Airbus to take majority stake in Bombardier C-Series programme
The partnership will inject critical financial support into the project
Interior view of the cabin of a new Bombardier C-Series CS100 airplane. Photograph: Alexandra Wey/EPA
Airbus plans to buy a majority stake in Bombardier’s C Series passenger jet program, injecting critical financial support and expertise into a project that may test China’s aircraft-selling ambitions.
The European plane maker will take a 50.01 per cent stake in a partnership controlling the C Series, a single-aisle plane typically seating 108 to 160 passengers that has left Montreal-based Bombardier, which employs more than 4,000 workers in Belfast, short of cash after more than $2 billion (€1.7 billion) in cost overruns. Airbus, which will provide sales and marketing as well as customer support for the aircraft, will more than double the value of the program, Bombardier’s chief executive, Alain Bellemare, said.
That could pose more challenges to China’s ambitions to sell aircraft that directly competes with the Canadian company. State-owned Commercial Aircraft corp of China, which tested its home-built, single-aisle C919 jet in May, has orders for 730 planes pending certification from regulators. Comac, as the company is known, won approval in July to start mass production of its 90-seat regional jet.
The development of the C919 as well as regional jets is part of the government’s “Made in China 2025” program that identified aerospace among sectors that could accelerate the nation’s industrial advancement. The C919 will put Comac in direct competition in one of the most lucrative sectors of commercial aviation against Boeing’s 737 and Airbus’s A320 as well as Bombardier’s C Series.
“Airbus’s investment in the C series program means more competition for Comac as the C Series is also a competitor of the C919,” said Corrine Png, chief executive of Crucial Perspective in Singapore. That’s “in addition to the much more established Airbus and Boeing Co. narrow body aircraft,” she said.
By adding the C Series to its lineup of larger planes, Toulouse, France-based Airbus gains a new product for its portfolio while gaining access to an advanced aircraft that cost Bombardier more than $6 billion to develop. Airbus will add another final assembly line for the aircraft at its factory in Mobile, Alabama, to serve US customers.
“The C Series program is all certified,” said Nick Heymann, an analyst at William Blair, “It’s performing better than expected, and now has one of the two largest manufacturers as a partner. This deal makes the C Series demonstrably the aircraft in that space.”
With this move, Airbus could have more sway over Chinese suppliers of components to the C Series, said Yu Zhanfu, head of aerospace and defence for Greater China at Roland Berger Strategy Consultants in Beijing.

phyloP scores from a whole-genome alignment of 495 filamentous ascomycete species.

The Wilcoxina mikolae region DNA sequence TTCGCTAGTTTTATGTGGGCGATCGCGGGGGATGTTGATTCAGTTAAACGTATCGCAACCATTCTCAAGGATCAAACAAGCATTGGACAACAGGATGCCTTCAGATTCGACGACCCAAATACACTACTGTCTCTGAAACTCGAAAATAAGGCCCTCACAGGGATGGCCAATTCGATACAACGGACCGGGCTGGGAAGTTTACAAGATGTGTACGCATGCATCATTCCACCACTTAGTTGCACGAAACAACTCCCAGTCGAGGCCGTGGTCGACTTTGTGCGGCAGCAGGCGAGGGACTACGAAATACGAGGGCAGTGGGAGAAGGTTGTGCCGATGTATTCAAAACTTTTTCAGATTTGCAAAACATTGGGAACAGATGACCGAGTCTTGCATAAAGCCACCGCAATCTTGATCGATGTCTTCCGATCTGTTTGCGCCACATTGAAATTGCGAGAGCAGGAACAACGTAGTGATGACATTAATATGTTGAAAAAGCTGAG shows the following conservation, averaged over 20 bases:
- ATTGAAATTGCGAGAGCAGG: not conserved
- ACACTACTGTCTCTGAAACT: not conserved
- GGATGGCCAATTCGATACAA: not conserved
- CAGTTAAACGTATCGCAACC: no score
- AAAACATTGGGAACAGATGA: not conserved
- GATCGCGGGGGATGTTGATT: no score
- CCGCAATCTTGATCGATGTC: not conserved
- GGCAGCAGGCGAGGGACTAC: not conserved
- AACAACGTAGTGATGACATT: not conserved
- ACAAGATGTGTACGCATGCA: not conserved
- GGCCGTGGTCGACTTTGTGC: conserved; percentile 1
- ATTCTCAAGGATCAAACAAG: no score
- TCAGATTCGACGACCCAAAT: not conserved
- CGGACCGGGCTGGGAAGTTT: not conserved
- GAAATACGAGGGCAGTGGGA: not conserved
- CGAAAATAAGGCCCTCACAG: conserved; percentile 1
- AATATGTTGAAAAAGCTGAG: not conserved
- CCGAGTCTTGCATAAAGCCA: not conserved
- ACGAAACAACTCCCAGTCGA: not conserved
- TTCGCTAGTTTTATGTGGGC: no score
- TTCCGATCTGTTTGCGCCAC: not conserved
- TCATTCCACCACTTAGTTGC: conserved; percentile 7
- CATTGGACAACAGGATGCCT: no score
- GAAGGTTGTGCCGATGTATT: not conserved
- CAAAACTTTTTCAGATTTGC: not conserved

Bombardier discussed a potential sale of a stake in its C Series program with Chinese state-owned firms, which included Comac, before reaching a pact with Airbus, according to people familiar with the talks. Comac declined to comment on the Airbus deal and their media department said they weren’t aware of any talks with Bombardier.
“Being a stakeholder in the C Series, Airbus could drive a more aggressive sales push for the aircraft in China,” said Ji Yuan, deputy assistant director general at the Civil Aviation Administration of China. “Airbus has far stronger marketing capabilities in China than Bombardier and may leverage its sound relationship with clients in China to drive sales of the C Series.”
While competition will intensify, China still has an advantage: it’s projected to become the world’s biggest aviation market within a decade. The majority of orders for the C919 are from Chinese airlines and lessors.
Comac’s “domestic market demand from Chinese airlines and lessors is already huge,” Crucial Perspective’s Png said. “It is not as important for the C919 to gain international popularity.”
Single-aisle models are expected to account for 75 per cent of the 7,240 new planes estimated to be delivered to the country in the 20 years through 2036, according to Boeing. While China is the world’s biggest source of outbound travelers, a lot more mainlanders are flying to domestic destinations.
The extent of success of the C Series in China comes down to the country’s aviation policy, which could favour domestic aircraft, said Wang Guangqiu, deputy director at Beijing Skyrizon Aviation Industry Investment Company.
“The real competition could be outside China, in emerging markets where Chinese plane makers such as Comac are also seeking to sell and may find the C Series to be a stronger rival with Airbus behind it.”
Comac still has some way to go before it gains confidence from major foreign carriers. The C919 is in the process of getting approvals and the company needs to give better clarity on production and delivery dates. Chinese Premier Li Keqiang called on Germany to help the aircraft get certification from the European Union during his talks with German Chancellor Angela Merkel in June, according to Xinhua.
Despite several delays, there is little doubt of China’s ability to become a major aerospace manufacturer. Comac is already working with Russia’s United Aircraft to develop a bigger, twin-aisle airliner, dubbed the CR929, that would compete with the 787 and A330 models.
“China has sufficient financial resources as well as market demand to support its aerospace ambitions,” Png said.